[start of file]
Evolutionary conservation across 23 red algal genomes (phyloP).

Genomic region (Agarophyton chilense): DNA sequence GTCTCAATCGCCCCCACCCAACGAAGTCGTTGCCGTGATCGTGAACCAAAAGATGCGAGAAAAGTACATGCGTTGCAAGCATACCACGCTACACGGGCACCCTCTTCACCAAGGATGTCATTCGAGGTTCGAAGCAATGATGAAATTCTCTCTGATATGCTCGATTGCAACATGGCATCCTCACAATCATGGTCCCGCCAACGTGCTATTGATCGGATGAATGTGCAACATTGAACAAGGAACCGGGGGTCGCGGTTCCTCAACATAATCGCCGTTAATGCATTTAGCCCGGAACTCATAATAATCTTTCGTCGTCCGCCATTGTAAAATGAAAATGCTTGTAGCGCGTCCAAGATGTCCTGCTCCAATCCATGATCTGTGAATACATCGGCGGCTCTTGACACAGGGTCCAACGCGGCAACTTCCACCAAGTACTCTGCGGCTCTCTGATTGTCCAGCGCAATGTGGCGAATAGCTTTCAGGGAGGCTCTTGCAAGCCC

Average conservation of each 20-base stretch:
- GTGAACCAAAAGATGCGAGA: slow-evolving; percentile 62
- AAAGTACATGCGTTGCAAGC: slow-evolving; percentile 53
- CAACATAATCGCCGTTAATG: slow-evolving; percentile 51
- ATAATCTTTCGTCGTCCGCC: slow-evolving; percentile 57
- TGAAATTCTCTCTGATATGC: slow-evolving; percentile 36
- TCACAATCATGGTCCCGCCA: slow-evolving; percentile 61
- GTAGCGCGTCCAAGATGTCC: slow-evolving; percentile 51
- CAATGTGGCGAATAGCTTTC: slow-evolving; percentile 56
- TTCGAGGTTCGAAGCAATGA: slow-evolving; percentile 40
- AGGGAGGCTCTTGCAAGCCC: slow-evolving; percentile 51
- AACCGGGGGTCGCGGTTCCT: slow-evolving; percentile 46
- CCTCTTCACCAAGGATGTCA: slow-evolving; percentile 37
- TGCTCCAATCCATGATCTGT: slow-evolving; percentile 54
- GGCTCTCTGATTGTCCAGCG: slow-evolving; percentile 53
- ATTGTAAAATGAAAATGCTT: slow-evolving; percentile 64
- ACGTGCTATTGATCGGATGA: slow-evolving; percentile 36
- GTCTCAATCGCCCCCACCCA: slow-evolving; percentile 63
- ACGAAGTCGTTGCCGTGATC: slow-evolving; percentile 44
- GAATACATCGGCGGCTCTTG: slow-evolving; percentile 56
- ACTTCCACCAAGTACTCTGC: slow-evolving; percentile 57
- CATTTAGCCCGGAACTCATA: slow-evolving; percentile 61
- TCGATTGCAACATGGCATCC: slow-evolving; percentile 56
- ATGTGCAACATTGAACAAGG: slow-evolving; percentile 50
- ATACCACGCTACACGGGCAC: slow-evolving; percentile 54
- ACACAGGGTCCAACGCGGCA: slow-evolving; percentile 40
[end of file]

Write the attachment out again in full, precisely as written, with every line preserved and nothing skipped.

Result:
Evolutionary conservation across 23 red algal genomes (phyloP).

Genomic region (Agarophyton chilense): DNA sequence GTCTCAATCGCCCCCACCCAACGAAGTCGTTGCCGTGATCGTGAACCAAAAGATGCGAGAAAAGTACATGCGTTGCAAGCATACCACGCTACACGGGCACCCTCTTCACCAAGGATGTCATTCGAGGTTCGAAGCAATGATGAAATTCTCTCTGATATGCTCGATTGCAACATGGCATCCTCACAATCATGGTCCCGCCAACGTGCTATTGATCGGATGAATGTGCAACATTGAACAAGGAACCGGGGGTCGCGGTTCCTCAACATAATCGCCGTTAATGCATTTAGCCCGGAACTCATAATAATCTTTCGTCGTCCGCCATTGTAAAATGAAAATGCTTGTAGCGCGTCCAAGATGTCCTGCTCCAATCCATGATCTGTGAATACATCGGCGGCTCTTGACACAGGGTCCAACGCGGCAACTTCCACCAAGTACTCTGCGGCTCTCTGATTGTCCAGCGCAATGTGGCGAATAGCTTTCAGGGAGGCTCTTGCAAGCCC

Average conservation of each 20-base stretch:
- GTGAACCAAAAGATGCGAGA: slow-evolving; percentile 62
- AAAGTACATGCGTTGCAAGC: slow-evolving; percentile 53
- CAACATAATCGCCGTTAATG: slow-evolving; percentile 51
- ATAATCTTTCGTCGTCCGCC: slow-evolving; percentile 57
- TGAAATTCTCTCTGATATGC: slow-evolving; percentile 36
- TCACAATCATGGTCCCGCCA: slow-evolving; percentile 61
- GTAGCGCGTCCAAGATGTCC: slow-evolving; percentile 51
- CAATGTGGCGAATAGCTTTC: slow-evolving; percentile 56
- TTCGAGGTTCGAAGCAATGA: slow-evolving; percentile 40
- AGGGAGGCTCTTGCAAGCCC: slow-evolving; percentile 51
- AACCGGGGGTCGCGGTTCCT: slow-evolving; percentile 46
- CCTCTTCACCAAGGATGTCA: slow-evolving; percentile 37
- TGCTCCAATCCATGATCTGT: slow-evolving; percentile 54
- GGCTCTCTGATTGTCCAGCG: slow-evolving; percentile 53
- ATTGTAAAATGAAAATGCTT: slow-evolving; percentile 64
- ACGTGCTATTGATCGGATGA: slow-evolving; percentile 36
- GTCTCAATCGCCCCCACCCA: slow-evolving; percentile 63
- ACGAAGTCGTTGCCGTGATC: slow-evolving; percentile 44
- GAATACATCGGCGGCTCTTG: slow-evolving; percentile 56
- ACTTCCACCAAGTACTCTGC: slow-evolving; percentile 57
- CATTTAGCCCGGAACTCATA: slow-evolving; percentile 61
- TCGATTGCAACATGGCATCC: slow-evolving; percentile 56
- ATGTGCAACATTGAACAAGG: slow-evolving; percentile 50
- ATACCACGCTACACGGGCAC: slow-evolving; percentile 54
- ACACAGGGTCCAACGCGGCA: slow-evolving; percentile 40